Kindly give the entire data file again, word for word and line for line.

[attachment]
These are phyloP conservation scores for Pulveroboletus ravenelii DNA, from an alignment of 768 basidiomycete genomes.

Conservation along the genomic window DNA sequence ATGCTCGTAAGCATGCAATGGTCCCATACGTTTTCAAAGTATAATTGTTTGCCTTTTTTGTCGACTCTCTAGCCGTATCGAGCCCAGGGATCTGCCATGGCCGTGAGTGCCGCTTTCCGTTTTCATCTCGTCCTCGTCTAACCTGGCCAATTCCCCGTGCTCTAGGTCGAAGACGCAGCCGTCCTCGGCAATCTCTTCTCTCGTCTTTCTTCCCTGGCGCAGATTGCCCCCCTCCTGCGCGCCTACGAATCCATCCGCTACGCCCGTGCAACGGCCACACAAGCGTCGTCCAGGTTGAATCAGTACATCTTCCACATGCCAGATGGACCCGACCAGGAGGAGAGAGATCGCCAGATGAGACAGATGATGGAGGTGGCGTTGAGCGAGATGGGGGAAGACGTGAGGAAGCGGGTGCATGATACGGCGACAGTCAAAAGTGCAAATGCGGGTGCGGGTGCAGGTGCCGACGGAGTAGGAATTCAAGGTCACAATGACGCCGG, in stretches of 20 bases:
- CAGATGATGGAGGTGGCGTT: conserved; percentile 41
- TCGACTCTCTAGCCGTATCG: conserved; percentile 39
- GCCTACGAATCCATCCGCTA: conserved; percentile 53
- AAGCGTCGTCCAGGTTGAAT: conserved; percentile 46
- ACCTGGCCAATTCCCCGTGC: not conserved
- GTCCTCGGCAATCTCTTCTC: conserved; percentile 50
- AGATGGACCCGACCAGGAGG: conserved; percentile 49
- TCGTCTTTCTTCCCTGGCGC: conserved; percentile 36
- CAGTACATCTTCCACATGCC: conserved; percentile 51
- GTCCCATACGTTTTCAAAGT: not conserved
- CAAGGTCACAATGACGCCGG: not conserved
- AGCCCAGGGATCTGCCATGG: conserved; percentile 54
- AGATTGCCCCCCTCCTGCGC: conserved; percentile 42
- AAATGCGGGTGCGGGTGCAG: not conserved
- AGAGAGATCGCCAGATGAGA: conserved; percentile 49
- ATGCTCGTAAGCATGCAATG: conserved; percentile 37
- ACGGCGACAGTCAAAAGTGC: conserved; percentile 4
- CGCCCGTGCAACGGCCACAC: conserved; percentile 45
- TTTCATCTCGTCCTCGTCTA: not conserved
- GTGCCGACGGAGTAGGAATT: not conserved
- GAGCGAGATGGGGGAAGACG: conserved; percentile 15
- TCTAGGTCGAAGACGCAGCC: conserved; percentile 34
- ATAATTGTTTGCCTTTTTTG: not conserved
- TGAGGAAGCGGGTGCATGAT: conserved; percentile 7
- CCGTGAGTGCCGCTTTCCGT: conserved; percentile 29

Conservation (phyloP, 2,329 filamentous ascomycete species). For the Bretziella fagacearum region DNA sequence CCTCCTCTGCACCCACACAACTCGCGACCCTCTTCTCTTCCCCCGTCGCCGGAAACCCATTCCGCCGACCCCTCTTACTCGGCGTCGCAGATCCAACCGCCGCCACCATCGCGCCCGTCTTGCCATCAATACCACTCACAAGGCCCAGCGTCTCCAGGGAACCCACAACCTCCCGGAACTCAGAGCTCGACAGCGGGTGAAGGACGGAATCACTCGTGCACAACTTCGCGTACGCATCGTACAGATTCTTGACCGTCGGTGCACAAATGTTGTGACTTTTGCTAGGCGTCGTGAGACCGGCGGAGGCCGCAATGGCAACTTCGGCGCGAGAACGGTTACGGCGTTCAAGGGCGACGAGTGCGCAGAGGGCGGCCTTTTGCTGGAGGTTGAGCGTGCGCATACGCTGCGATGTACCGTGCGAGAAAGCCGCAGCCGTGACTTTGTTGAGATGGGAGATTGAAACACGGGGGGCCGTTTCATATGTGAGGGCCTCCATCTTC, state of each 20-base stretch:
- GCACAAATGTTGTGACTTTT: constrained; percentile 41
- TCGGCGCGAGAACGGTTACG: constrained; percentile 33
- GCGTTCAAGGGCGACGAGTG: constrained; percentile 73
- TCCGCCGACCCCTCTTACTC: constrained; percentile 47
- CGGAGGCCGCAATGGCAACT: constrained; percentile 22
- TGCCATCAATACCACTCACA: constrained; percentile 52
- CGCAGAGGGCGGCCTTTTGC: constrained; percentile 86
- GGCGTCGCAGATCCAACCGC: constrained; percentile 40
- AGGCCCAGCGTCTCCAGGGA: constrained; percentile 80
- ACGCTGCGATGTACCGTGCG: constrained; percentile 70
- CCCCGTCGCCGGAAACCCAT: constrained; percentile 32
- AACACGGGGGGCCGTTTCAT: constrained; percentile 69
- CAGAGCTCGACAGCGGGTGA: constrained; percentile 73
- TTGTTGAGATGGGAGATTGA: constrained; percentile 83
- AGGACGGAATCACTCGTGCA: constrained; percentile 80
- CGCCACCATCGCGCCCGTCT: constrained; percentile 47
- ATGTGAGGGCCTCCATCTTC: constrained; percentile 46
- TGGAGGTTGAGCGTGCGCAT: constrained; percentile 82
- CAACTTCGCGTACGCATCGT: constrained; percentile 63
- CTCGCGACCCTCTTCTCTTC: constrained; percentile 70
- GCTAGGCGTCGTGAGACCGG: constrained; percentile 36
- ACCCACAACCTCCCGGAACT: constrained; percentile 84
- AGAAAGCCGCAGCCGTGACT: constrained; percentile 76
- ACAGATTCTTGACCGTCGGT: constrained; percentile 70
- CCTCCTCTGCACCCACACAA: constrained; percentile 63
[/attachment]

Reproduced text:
These are phyloP conservation scores for Pulveroboletus ravenelii DNA, from an alignment of 768 basidiomycete genomes.

Conservation along the genomic window DNA sequence ATGCTCGTAAGCATGCAATGGTCCCATACGTTTTCAAAGTATAATTGTTTGCCTTTTTTGTCGACTCTCTAGCCGTATCGAGCCCAGGGATCTGCCATGGCCGTGAGTGCCGCTTTCCGTTTTCATCTCGTCCTCGTCTAACCTGGCCAATTCCCCGTGCTCTAGGTCGAAGACGCAGCCGTCCTCGGCAATCTCTTCTCTCGTCTTTCTTCCCTGGCGCAGATTGCCCCCCTCCTGCGCGCCTACGAATCCATCCGCTACGCCCGTGCAACGGCCACACAAGCGTCGTCCAGGTTGAATCAGTACATCTTCCACATGCCAGATGGACCCGACCAGGAGGAGAGAGATCGCCAGATGAGACAGATGATGGAGGTGGCGTTGAGCGAGATGGGGGAAGACGTGAGGAAGCGGGTGCATGATACGGCGACAGTCAAAAGTGCAAATGCGGGTGCGGGTGCAGGTGCCGACGGAGTAGGAATTCAAGGTCACAATGACGCCGG, in stretches of 20 bases:
- CAGATGATGGAGGTGGCGTT: conserved; percentile 41
- TCGACTCTCTAGCCGTATCG: conserved; percentile 39
- GCCTACGAATCCATCCGCTA: conserved; percentile 53
- AAGCGTCGTCCAGGTTGAAT: conserved; percentile 46
- ACCTGGCCAATTCCCCGTGC: not conserved
- GTCCTCGGCAATCTCTTCTC: conserved; percentile 50
- AGATGGACCCGACCAGGAGG: conserved; percentile 49
- TCGTCTTTCTTCCCTGGCGC: conserved; percentile 36
- CAGTACATCTTCCACATGCC: conserved; percentile 51
- GTCCCATACGTTTTCAAAGT: not conserved
- CAAGGTCACAATGACGCCGG: not conserved
- AGCCCAGGGATCTGCCATGG: conserved; percentile 54
- AGATTGCCCCCCTCCTGCGC: conserved; percentile 42
- AAATGCGGGTGCGGGTGCAG: not conserved
- AGAGAGATCGCCAGATGAGA: conserved; percentile 49
- ATGCTCGTAAGCATGCAATG: conserved; percentile 37
- ACGGCGACAGTCAAAAGTGC: conserved; percentile 4
- CGCCCGTGCAACGGCCACAC: conserved; percentile 45
- TTTCATCTCGTCCTCGTCTA: not conserved
- GTGCCGACGGAGTAGGAATT: not conserved
- GAGCGAGATGGGGGAAGACG: conserved; percentile 15
- TCTAGGTCGAAGACGCAGCC: conserved; percentile 34
- ATAATTGTTTGCCTTTTTTG: not conserved
- TGAGGAAGCGGGTGCATGAT: conserved; percentile 7
- CCGTGAGTGCCGCTTTCCGT: conserved; percentile 29

Conservation (phyloP, 2,329 filamentous ascomycete species). For the Bretziella fagacearum region DNA sequence CCTCCTCTGCACCCACACAACTCGCGACCCTCTTCTCTTCCCCCGTCGCCGGAAACCCATTCCGCCGACCCCTCTTACTCGGCGTCGCAGATCCAACCGCCGCCACCATCGCGCCCGTCTTGCCATCAATACCACTCACAAGGCCCAGCGTCTCCAGGGAACCCACAACCTCCCGGAACTCAGAGCTCGACAGCGGGTGAAGGACGGAATCACTCGTGCACAACTTCGCGTACGCATCGTACAGATTCTTGACCGTCGGTGCACAAATGTTGTGACTTTTGCTAGGCGTCGTGAGACCGGCGGAGGCCGCAATGGCAACTTCGGCGCGAGAACGGTTACGGCGTTCAAGGGCGACGAGTGCGCAGAGGGCGGCCTTTTGCTGGAGGTTGAGCGTGCGCATACGCTGCGATGTACCGTGCGAGAAAGCCGCAGCCGTGACTTTGTTGAGATGGGAGATTGAAACACGGGGGGCCGTTTCATATGTGAGGGCCTCCATCTTC, state of each 20-base stretch:
- GCACAAATGTTGTGACTTTT: constrained; percentile 41
- TCGGCGCGAGAACGGTTACG: constrained; percentile 33
- GCGTTCAAGGGCGACGAGTG: constrained; percentile 73
- TCCGCCGACCCCTCTTACTC: constrained; percentile 47
- CGGAGGCCGCAATGGCAACT: constrained; percentile 22
- TGCCATCAATACCACTCACA: constrained; percentile 52
- CGCAGAGGGCGGCCTTTTGC: constrained; percentile 86
- GGCGTCGCAGATCCAACCGC: constrained; percentile 40
- AGGCCCAGCGTCTCCAGGGA: constrained; percentile 80
- ACGCTGCGATGTACCGTGCG: constrained; percentile 70
- CCCCGTCGCCGGAAACCCAT: constrained; percentile 32
- AACACGGGGGGCCGTTTCAT: constrained; percentile 69
- CAGAGCTCGACAGCGGGTGA: constrained; percentile 73
- TTGTTGAGATGGGAGATTGA: constrained; percentile 83
- AGGACGGAATCACTCGTGCA: constrained; percentile 80
- CGCCACCATCGCGCCCGTCT: constrained; percentile 47
- ATGTGAGGGCCTCCATCTTC: constrained; percentile 46
- TGGAGGTTGAGCGTGCGCAT: constrained; percentile 82
- CAACTTCGCGTACGCATCGT: constrained; percentile 63
- CTCGCGACCCTCTTCTCTTC: constrained; percentile 70
- GCTAGGCGTCGTGAGACCGG: constrained; percentile 36
- ACCCACAACCTCCCGGAACT: constrained; percentile 84
- AGAAAGCCGCAGCCGTGACT: constrained; percentile 76
- ACAGATTCTTGACCGTCGGT: constrained; percentile 70
- CCTCCTCTGCACCCACACAA: constrained; percentile 63